BENJAMIN PRIEBE The Standard
SCUGOG: In response to the strong and repeated deputations of John Lucyk, Martha Casson, Valerie Cranmer, and many other concerned Scugog residents, councillors decided to remove the definition of ‘communal dwelling’ from its new zoning by-law, at the third council meeting on March 17.
The issue of communal dwellings, raised by the recent push for affordable housing by seniors who wish to have shared-ownership of a home, saw a long and arduous debate since December of last year. The concept, which was raised by Scugog Township’s own Seniors Advisory Committee, was originally embraced by the council at-large, but ran into many bureaucratic roadblocks.
“This process has been upsetting to all involved, but like any new venture, we needed to carefully examine and debate every aspect – right down to the wording on the pages,” said Scugog Township Mayor Chuck Mercier. “I understand now why we only revamp our zoning by-laws every thirty years or so, but I would like to congratulate Mr. Don Gordon [Scugog Township Director of Community Services] and the citizens who made deputations, on the work they have done.”
Ms. Martha Casson, one of the spear-head supporters of the new housing concept, said “I am pleased that there has been a realization of the right for people to live in whatever ownership configuration they wish, this is a major step forward in ensuring that the Municipality does not discourage seniors from continuing to manage their options as they evolve.”
Despite council’s revision of the zoning bylaw, several problems still remained to be addressed, including the Township’s wish to avoid the possibility of student dormitories or rooming houses being erected in the future.
Mr. Gordon assured councillors that the newly revised zoning definitions include measures to protect the historic streets of Scugog from such an occurrence.
Mr. John Lucyk, owner and operator of Lucyk Renovations in Port Perry and the builder of the original shared-ownership home, was not entirely pleased with the length of time and difficulty undertaken during the process.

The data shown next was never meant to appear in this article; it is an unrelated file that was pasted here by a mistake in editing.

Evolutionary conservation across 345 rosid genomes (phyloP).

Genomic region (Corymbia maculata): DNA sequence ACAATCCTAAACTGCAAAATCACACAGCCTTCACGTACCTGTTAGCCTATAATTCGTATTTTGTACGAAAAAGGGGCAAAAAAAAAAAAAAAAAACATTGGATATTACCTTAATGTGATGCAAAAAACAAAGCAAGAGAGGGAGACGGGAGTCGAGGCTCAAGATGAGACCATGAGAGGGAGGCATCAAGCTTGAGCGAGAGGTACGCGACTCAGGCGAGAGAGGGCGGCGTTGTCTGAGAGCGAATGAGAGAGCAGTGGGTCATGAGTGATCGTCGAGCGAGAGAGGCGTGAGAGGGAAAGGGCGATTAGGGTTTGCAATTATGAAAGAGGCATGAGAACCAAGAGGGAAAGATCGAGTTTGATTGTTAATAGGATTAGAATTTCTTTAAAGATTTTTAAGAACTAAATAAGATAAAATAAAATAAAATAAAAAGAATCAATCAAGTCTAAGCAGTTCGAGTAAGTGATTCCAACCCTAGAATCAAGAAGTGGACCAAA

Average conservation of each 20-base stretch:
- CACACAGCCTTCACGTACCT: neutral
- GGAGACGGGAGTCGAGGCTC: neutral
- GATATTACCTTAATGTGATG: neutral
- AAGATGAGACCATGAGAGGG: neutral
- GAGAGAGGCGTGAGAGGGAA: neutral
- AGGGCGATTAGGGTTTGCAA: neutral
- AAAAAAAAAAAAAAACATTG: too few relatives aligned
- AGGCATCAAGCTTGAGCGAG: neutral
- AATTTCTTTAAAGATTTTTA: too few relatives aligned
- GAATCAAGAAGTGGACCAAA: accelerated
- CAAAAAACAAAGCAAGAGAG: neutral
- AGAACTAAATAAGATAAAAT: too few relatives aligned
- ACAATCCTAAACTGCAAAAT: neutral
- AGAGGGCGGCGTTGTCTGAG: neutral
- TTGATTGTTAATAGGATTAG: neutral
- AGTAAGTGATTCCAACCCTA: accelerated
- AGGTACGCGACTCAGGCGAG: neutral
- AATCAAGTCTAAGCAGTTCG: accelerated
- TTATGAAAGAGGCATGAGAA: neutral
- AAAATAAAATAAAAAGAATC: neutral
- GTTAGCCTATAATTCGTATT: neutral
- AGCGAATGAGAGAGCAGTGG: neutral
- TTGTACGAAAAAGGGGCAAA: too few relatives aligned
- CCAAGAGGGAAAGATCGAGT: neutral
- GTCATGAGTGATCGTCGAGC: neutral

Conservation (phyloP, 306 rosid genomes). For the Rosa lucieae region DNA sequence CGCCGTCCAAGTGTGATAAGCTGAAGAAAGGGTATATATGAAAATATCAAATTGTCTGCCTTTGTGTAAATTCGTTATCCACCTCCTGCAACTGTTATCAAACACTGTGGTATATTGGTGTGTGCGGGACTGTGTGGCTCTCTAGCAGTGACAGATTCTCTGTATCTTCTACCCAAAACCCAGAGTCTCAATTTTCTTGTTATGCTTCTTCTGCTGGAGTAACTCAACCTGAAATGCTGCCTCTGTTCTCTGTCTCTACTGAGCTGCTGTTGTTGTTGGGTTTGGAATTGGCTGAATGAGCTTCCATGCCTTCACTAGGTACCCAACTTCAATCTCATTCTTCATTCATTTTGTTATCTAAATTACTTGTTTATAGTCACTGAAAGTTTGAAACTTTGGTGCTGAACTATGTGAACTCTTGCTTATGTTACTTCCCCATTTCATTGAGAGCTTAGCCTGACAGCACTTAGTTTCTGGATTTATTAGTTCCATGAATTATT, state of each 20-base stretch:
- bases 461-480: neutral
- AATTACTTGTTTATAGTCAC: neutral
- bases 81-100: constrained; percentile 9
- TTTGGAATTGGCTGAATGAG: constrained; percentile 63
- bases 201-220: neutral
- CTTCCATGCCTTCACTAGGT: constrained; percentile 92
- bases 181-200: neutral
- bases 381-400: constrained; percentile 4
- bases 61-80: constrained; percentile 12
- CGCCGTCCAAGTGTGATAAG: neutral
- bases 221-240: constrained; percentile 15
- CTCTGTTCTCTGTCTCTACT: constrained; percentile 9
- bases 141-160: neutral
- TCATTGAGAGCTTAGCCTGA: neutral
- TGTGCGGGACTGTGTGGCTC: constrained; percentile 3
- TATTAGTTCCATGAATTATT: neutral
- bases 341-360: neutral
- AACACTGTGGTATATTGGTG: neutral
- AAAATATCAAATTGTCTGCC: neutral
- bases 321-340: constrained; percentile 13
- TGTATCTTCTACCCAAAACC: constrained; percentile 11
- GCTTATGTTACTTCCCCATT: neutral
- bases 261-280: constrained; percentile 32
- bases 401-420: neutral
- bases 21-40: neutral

“My application for a building permit was denied in December of 2013, based on an assumed use – assumptions are not reasonable grounds for denial,” said Mr. Lucyk. “Now I am told that the permit will be allowed, under a new definition of ‘dwelling, single-detached’ – yet I still remain today without a permit in my hands. How dare you [councillors] try to control how our elders choose to live the final years of their lives.”
Mr. Lucyk went on to explain that his prospective residents and buyers have withdrawn from sharedownership, due to the stress and confusion of the matter, and that he will face a personal financial loss. Councillors John Hancock and Howard Danson responded to Mr. Lucyk’s deputation by explaining that the task has been long and difficult, despite the best of intentions.
The last of many bylaw issues raised during the meeting was the definition of retirement homes, which were considered vague by resident Louise Bardswich during her deputation.
“It comes down to the issue of the provision of services, which remains unclear in the pages of the zoning by-law,” said Ms. Bardswich. “I don’t think a by-law should have residents referencing staff reports, we need to use the official definition set out in the Retirement Home Act, in order to make sure that homes built years from now, with many rooms and a large lot, are not wrongfully labeled as retirement homes.”
Scugog Township councillors carried a motion to change the definition of retirement homes to the more specific ‘a premises licensed under the Retirement Homes Act of 2010.’ Namely, the definition states that a retirement home is “a residential complex that is occupied primarily by seniors, occupied or intended to be occupied by at least the prescribed number of persons who are not related to the operator of the home, and where the operator of the home makes at least two care services available, directly or indirectly, to the residents.”
Councillor Howard Danson stated that he was “not sure who is more relieved by this resolution, the delegates or the Township. This has been a 9-month long task, and I am glad we could reach an agreement.”
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